Creating Smarter Perimeter Protection

At its roots, video analytics falls into three categories: pixel-based, object-based and application-specific. Pixel-based analytics sends an alert when it detects changes in the pattern of pixels in the video frame. It’s used in applications like motion detection and camera tampering.

  • Object-based analytics is far more sophisticated in that it can recognize and differentiate between objects such as cars, people, trees and buildings and track them.
  • Application-specific analytics use pixeland object-based information to examine the video for specific criteria such as license plate identification, facial recognition or fire detection.

Innovative developers are continuing to add to that portfolio, designing ever more powerful, targeted analytics to address the evolving challenges to perimeter and subperimeter protection. Let’s look at some of the significant advances to date:

Characteristics analysis. We’ve come a long way from basing event alarms solely on detecting pixel change. Now we have analytics able to categorize and understand the behavioral characteristics of those moving pixels. How does this benefit perimeter security?

Security can use video analytics to automatically detect unusual behavior – such as a person walking by the perimeter of a restricted area and stopping for a short period of time. Before alarming, the analytics could direct the camera to zoom out to look for associated concerns like whether the person is wearing a backpack or carrying a weapon. The analytics can direct the camera to zoom in close to the face to categorize certain behavior such as eye movement or expressions that might indicate suspicious intent.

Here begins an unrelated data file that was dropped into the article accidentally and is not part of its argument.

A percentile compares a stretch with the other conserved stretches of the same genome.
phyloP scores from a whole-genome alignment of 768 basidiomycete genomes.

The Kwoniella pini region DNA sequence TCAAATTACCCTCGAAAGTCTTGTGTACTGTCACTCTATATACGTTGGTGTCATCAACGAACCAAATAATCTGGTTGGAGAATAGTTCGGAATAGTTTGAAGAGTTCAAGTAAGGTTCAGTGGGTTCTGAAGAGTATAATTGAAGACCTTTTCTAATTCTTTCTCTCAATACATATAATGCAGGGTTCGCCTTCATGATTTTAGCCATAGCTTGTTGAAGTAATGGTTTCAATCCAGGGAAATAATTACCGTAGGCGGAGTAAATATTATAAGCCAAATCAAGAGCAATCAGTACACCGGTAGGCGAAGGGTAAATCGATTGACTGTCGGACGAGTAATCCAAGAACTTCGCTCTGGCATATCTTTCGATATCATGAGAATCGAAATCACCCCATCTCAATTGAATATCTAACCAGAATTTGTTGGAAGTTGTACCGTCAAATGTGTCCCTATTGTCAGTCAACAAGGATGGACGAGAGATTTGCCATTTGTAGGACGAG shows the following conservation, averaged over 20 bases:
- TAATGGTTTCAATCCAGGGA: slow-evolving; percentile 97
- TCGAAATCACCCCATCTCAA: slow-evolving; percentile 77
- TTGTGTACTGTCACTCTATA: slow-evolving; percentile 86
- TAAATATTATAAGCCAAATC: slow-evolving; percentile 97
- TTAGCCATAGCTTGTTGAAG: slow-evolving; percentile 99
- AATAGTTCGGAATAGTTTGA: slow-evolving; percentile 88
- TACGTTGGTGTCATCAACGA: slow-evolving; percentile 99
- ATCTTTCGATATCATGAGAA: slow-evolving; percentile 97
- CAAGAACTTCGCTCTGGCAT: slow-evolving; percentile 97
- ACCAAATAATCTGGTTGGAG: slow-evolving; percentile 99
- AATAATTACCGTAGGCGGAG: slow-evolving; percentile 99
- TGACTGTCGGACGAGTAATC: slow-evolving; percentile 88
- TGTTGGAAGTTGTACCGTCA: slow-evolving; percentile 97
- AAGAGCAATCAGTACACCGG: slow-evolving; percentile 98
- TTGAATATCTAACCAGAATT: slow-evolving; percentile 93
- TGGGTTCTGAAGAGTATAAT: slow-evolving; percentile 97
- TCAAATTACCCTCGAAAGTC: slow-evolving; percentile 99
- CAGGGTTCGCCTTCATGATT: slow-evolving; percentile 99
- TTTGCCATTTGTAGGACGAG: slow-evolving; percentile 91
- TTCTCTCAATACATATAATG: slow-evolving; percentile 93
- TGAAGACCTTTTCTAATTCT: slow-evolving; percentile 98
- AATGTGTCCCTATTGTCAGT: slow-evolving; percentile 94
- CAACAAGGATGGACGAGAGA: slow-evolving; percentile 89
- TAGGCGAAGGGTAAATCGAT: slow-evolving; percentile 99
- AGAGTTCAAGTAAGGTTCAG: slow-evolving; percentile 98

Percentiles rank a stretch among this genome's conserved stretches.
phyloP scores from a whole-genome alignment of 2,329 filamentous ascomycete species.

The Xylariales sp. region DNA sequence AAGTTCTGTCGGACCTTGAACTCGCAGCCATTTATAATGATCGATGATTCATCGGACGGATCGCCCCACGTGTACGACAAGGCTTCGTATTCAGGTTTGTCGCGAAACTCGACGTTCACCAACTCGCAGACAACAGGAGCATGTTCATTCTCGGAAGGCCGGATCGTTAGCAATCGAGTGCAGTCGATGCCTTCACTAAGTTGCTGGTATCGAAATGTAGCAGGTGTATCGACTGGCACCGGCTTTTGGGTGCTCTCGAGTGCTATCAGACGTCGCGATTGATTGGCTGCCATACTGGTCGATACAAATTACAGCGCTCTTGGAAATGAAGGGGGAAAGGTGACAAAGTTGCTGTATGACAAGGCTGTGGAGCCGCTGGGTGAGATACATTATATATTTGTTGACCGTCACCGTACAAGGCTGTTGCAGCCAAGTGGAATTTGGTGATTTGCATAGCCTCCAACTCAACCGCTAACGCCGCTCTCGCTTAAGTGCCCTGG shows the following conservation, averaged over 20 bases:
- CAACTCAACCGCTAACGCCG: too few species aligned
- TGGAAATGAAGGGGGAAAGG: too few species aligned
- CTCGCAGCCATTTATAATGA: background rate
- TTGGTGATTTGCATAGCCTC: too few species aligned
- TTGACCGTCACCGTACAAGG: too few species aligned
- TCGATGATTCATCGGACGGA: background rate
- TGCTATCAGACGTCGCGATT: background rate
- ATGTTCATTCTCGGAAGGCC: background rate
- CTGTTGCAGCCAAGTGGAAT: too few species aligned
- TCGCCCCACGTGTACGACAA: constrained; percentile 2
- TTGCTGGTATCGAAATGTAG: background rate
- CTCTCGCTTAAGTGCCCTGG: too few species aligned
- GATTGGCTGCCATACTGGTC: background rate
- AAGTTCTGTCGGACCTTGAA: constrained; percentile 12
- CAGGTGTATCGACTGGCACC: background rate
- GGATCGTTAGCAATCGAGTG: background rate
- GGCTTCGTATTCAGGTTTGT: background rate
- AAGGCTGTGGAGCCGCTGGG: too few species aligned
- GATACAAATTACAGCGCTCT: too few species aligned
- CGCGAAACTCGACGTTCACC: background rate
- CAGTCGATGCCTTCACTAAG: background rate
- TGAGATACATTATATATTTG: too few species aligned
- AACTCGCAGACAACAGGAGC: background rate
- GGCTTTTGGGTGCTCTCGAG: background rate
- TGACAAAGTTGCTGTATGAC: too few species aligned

Minimal pixel detection. In the past, video analytics needed quite a few pixels for reliable detection and classification of a person or object. Today there are advanced analytics that only need one or two pixels to reliably detect a person or object over a mile away. This is a major breakthrough. Historically, for a camera to detect something long-range, it would have needed to be outfitted with a larger, more expensive lens. Unfortunately, the larger lens would narrow the field of view. This latest innovation takes long-range detection to a new level.